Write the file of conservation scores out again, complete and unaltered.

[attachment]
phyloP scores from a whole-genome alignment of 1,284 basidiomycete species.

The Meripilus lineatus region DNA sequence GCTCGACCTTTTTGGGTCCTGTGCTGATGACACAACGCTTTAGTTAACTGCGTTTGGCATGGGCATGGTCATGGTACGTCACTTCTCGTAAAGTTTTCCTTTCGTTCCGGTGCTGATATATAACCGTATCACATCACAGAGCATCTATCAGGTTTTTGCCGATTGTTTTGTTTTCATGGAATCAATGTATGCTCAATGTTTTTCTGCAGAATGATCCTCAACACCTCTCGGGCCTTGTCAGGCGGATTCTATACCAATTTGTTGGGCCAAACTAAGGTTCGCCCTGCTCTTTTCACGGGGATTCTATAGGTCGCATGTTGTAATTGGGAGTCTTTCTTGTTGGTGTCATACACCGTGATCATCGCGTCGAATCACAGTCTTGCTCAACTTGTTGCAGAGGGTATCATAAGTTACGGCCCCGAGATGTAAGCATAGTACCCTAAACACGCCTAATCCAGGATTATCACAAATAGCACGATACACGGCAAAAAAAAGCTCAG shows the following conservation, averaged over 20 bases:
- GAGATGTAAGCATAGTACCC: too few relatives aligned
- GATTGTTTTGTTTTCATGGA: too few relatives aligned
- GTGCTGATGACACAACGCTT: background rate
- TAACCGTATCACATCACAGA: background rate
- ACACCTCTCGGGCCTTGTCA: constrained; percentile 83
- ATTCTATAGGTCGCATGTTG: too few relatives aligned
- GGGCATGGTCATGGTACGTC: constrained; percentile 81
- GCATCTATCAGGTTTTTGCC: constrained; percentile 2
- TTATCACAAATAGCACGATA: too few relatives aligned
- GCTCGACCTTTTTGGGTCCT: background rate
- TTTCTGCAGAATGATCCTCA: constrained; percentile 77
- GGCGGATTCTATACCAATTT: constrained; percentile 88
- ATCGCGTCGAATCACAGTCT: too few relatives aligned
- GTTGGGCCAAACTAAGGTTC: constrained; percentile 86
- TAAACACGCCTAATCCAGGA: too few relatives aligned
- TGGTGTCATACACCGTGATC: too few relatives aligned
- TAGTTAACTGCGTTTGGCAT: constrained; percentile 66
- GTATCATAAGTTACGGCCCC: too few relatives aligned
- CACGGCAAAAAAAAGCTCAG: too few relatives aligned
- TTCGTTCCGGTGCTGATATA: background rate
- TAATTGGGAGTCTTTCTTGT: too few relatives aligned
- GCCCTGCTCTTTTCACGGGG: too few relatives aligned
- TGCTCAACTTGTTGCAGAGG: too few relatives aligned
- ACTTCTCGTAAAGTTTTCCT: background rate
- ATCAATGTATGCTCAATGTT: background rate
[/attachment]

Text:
phyloP scores from a whole-genome alignment of 1,284 basidiomycete species.

The Meripilus lineatus region DNA sequence GCTCGACCTTTTTGGGTCCTGTGCTGATGACACAACGCTTTAGTTAACTGCGTTTGGCATGGGCATGGTCATGGTACGTCACTTCTCGTAAAGTTTTCCTTTCGTTCCGGTGCTGATATATAACCGTATCACATCACAGAGCATCTATCAGGTTTTTGCCGATTGTTTTGTTTTCATGGAATCAATGTATGCTCAATGTTTTTCTGCAGAATGATCCTCAACACCTCTCGGGCCTTGTCAGGCGGATTCTATACCAATTTGTTGGGCCAAACTAAGGTTCGCCCTGCTCTTTTCACGGGGATTCTATAGGTCGCATGTTGTAATTGGGAGTCTTTCTTGTTGGTGTCATACACCGTGATCATCGCGTCGAATCACAGTCTTGCTCAACTTGTTGCAGAGGGTATCATAAGTTACGGCCCCGAGATGTAAGCATAGTACCCTAAACACGCCTAATCCAGGATTATCACAAATAGCACGATACACGGCAAAAAAAAGCTCAG shows the following conservation, averaged over 20 bases:
- GAGATGTAAGCATAGTACCC: too few relatives aligned
- GATTGTTTTGTTTTCATGGA: too few relatives aligned
- GTGCTGATGACACAACGCTT: background rate
- TAACCGTATCACATCACAGA: background rate
- ACACCTCTCGGGCCTTGTCA: constrained; percentile 83
- ATTCTATAGGTCGCATGTTG: too few relatives aligned
- GGGCATGGTCATGGTACGTC: constrained; percentile 81
- GCATCTATCAGGTTTTTGCC: constrained; percentile 2
- TTATCACAAATAGCACGATA: too few relatives aligned
- GCTCGACCTTTTTGGGTCCT: background rate
- TTTCTGCAGAATGATCCTCA: constrained; percentile 77
- GGCGGATTCTATACCAATTT: constrained; percentile 88
- ATCGCGTCGAATCACAGTCT: too few relatives aligned
- GTTGGGCCAAACTAAGGTTC: constrained; percentile 86
- TAAACACGCCTAATCCAGGA: too few relatives aligned
- TGGTGTCATACACCGTGATC: too few relatives aligned
- TAGTTAACTGCGTTTGGCAT: constrained; percentile 66
- GTATCATAAGTTACGGCCCC: too few relatives aligned
- CACGGCAAAAAAAAGCTCAG: too few relatives aligned
- TTCGTTCCGGTGCTGATATA: background rate
- TAATTGGGAGTCTTTCTTGT: too few relatives aligned
- GCCCTGCTCTTTTCACGGGG: too few relatives aligned
- TGCTCAACTTGTTGCAGAGG: too few relatives aligned
- ACTTCTCGTAAAGTTTTCCT: background rate
- ATCAATGTATGCTCAATGTT: background rate